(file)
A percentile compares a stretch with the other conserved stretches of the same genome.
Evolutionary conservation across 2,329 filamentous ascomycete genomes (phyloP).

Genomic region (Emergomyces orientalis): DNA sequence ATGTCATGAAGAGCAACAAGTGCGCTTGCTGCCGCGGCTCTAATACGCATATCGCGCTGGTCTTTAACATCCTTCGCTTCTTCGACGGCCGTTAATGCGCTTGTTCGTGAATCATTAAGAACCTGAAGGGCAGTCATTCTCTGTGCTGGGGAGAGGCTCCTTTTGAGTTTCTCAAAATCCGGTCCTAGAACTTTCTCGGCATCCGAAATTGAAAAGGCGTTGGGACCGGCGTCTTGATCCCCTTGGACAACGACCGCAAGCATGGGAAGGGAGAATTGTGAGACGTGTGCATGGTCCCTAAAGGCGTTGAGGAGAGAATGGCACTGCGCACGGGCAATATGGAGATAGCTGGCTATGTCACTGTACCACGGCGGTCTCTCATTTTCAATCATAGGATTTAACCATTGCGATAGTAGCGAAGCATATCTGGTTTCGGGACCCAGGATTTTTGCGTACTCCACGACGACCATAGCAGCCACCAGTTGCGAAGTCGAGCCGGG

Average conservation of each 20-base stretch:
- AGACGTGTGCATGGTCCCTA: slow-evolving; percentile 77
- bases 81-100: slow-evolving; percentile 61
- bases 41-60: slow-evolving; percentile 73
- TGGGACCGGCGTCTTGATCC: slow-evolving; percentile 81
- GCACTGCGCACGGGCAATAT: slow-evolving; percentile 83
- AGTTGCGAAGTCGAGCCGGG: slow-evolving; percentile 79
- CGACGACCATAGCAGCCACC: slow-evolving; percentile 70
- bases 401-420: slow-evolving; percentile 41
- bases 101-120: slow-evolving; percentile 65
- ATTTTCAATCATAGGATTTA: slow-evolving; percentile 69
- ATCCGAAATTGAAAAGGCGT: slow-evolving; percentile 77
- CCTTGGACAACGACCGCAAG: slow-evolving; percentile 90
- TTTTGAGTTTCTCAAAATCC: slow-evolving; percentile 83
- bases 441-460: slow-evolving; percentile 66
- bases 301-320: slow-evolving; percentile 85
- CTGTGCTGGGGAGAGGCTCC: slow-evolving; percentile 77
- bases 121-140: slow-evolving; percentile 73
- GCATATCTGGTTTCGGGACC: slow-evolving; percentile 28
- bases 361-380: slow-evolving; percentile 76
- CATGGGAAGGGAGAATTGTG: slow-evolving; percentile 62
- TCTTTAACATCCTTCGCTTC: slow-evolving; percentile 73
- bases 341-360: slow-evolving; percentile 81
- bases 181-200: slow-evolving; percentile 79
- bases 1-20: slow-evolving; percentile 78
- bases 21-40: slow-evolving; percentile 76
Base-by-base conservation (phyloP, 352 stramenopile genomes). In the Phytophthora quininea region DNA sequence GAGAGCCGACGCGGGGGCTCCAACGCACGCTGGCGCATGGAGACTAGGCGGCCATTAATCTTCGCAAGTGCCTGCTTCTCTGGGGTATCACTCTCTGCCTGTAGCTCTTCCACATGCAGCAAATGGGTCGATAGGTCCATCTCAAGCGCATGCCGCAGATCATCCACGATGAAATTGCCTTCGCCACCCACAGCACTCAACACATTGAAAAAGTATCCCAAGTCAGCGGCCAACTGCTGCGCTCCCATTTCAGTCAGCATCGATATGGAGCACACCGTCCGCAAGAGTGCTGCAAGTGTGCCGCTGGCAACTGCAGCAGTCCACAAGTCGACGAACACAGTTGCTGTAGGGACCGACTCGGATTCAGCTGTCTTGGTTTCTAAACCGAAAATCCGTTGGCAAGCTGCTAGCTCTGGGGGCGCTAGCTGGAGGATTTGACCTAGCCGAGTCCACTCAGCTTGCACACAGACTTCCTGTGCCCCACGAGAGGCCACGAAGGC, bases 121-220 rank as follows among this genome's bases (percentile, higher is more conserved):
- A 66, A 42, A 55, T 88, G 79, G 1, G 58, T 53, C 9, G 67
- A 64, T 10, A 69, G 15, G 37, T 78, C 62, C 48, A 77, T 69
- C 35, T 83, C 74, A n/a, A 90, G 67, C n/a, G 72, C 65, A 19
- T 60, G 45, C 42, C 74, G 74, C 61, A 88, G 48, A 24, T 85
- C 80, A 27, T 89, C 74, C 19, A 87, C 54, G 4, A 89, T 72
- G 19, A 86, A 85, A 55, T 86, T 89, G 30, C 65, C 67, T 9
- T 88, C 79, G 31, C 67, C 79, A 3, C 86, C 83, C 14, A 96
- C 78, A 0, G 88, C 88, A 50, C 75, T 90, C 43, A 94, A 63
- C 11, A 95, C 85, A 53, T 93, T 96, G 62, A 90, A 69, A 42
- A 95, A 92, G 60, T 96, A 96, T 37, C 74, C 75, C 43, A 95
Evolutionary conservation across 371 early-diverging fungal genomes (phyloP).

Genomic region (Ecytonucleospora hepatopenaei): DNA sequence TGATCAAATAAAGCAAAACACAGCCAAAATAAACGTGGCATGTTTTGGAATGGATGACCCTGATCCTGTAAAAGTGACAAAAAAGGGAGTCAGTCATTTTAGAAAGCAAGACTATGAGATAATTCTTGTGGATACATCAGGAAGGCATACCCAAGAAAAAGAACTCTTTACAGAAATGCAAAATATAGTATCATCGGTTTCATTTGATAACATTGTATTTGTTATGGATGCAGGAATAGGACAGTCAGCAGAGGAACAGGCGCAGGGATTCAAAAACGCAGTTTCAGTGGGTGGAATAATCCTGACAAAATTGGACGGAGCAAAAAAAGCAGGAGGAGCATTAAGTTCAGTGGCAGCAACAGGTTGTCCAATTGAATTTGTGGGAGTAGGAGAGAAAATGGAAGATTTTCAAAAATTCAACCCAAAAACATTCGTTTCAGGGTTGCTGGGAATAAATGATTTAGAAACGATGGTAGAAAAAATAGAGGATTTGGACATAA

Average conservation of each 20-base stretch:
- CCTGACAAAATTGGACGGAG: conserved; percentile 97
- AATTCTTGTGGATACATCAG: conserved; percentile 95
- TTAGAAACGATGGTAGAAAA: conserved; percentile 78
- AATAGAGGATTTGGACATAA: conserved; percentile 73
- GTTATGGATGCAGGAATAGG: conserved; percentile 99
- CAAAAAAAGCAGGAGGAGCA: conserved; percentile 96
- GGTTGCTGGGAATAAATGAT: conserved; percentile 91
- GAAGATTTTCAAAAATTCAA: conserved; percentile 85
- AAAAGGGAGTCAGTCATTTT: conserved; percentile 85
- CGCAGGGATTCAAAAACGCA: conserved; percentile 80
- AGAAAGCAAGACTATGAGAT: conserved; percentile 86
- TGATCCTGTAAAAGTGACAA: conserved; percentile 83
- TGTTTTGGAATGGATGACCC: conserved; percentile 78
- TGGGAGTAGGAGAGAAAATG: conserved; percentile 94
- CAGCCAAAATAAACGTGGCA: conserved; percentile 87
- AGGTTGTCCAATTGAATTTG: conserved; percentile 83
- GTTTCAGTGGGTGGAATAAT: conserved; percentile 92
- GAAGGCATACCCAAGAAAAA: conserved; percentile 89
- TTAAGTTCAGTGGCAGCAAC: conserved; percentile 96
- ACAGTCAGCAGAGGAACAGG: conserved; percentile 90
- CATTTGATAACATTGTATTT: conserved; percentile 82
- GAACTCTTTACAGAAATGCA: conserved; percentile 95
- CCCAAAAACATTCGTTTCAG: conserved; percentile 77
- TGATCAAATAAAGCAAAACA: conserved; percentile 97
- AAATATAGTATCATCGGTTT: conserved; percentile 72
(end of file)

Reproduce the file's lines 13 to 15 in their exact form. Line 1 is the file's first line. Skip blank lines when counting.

- bases 101-120: slow-evolving; percentile 65
- ATTTTCAATCATAGGATTTA: slow-evolving; percentile 69
- ATCCGAAATTGAAAAGGCGT: slow-evolving; percentile 77